I'm the head of IT and development in a small group of enthusiasts spending their free time with a bit of hobby development. We don't have an office yet, but maybe consider to rent some small office rooms and set up a small set of systems so we can work together while also be physical together in one room instead of only communicating over the net (which we use many different ways from classic mailing-list style over some sort of bulletin board to voice conferences). It's just: When sitting near each other it's easier to interact with each other.
As we all are technophiles I thought about to come up with some "geek way" of user management based on public key crypto and some sort of hardware token like smart cards.
My idea goes like this: Instead of having the normal way with usernames and passwords entered into a logon shell one just inserts the smart card into a reader (or maybe a usb drive contain a certificate) and the running system logon and unlocks itself without the user have to supply some credentials other than the token. To make this work on each machine all is centralized on the server so on one day I can sit on the window enjoy the view, on the other day group together with some others to active brainstorm while sitting back to back.
I know: Never roll your own crypto, but a professional / enterprise solution would be overkill and as this is only a hobbyist project we would like to save the cost.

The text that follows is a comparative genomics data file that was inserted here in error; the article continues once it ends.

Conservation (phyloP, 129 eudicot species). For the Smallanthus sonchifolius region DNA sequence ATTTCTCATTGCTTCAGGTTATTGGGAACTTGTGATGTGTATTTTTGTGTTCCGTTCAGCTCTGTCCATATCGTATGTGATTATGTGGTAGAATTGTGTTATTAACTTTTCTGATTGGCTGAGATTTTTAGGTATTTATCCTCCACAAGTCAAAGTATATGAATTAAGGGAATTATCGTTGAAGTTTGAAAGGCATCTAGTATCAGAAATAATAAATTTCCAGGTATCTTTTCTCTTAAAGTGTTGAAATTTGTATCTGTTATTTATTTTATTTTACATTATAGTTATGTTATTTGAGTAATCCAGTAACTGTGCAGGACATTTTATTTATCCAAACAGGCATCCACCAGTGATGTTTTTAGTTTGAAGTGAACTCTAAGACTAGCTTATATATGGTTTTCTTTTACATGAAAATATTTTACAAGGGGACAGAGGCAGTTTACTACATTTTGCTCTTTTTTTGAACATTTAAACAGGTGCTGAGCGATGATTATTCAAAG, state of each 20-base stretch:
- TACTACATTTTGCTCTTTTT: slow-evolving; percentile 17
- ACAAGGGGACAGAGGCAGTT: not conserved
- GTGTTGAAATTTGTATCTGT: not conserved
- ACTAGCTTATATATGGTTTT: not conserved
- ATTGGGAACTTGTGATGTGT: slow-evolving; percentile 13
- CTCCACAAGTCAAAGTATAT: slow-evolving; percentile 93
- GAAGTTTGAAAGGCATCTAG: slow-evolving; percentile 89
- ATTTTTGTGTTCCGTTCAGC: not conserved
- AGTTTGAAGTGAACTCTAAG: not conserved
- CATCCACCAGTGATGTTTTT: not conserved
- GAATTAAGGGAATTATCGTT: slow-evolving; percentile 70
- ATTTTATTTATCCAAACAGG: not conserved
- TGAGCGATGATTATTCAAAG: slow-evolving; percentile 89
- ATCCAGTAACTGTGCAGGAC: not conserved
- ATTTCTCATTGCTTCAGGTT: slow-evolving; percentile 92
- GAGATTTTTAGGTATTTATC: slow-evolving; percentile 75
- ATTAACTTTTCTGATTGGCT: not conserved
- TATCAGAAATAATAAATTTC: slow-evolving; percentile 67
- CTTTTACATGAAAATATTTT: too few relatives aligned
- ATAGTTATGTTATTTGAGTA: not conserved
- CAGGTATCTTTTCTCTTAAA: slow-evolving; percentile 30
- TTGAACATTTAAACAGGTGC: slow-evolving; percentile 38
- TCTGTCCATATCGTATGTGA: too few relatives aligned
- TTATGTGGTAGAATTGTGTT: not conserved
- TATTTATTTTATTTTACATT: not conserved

So, here're my questions:
- Does someone know how to implement such auto-logon-when-insert-smart-card? I'm sure this should be easy on unix, but is such also possible on Windows?
- In addition to auto-logon it would be cool to auto-logoff (or at least screen lock) when the smart card is removed so you could safely go away for a break by just take the card with you.
- As the idea is mostly based on some sort of hardware token - is public crypto the right way for this? Although I'm a fan of smart cards other solutions possible: plain usb thumbdrive which gets scanned on insert which just could have an certificate with its private key stored on it (maybe not the best idea as this defeats the purpose of hardware token when the private key could be read) or other stuff performing a basic auth based on stored secret credentials.
The main reason for this idea: When setting up something like a Windows domain you enforced to someone change the passwords (at least I don't know how to disable it at all so once set there's no need to change the password ever again). Also: it's not like protecting some secret personal data. As anything gets stored on the server (the clients are basically thin-clients working remotely on a server instance) but just to authenticate whos using what machine and to make sure when a commit is done the system automatically knows who it was.
Currently it's a bit of "yeah, we have some repos anyone has every permission on it - and to figure out what files are from who and who made changes to it we rely on comments and a basic versioning system" - not very productive, but it gets the job done.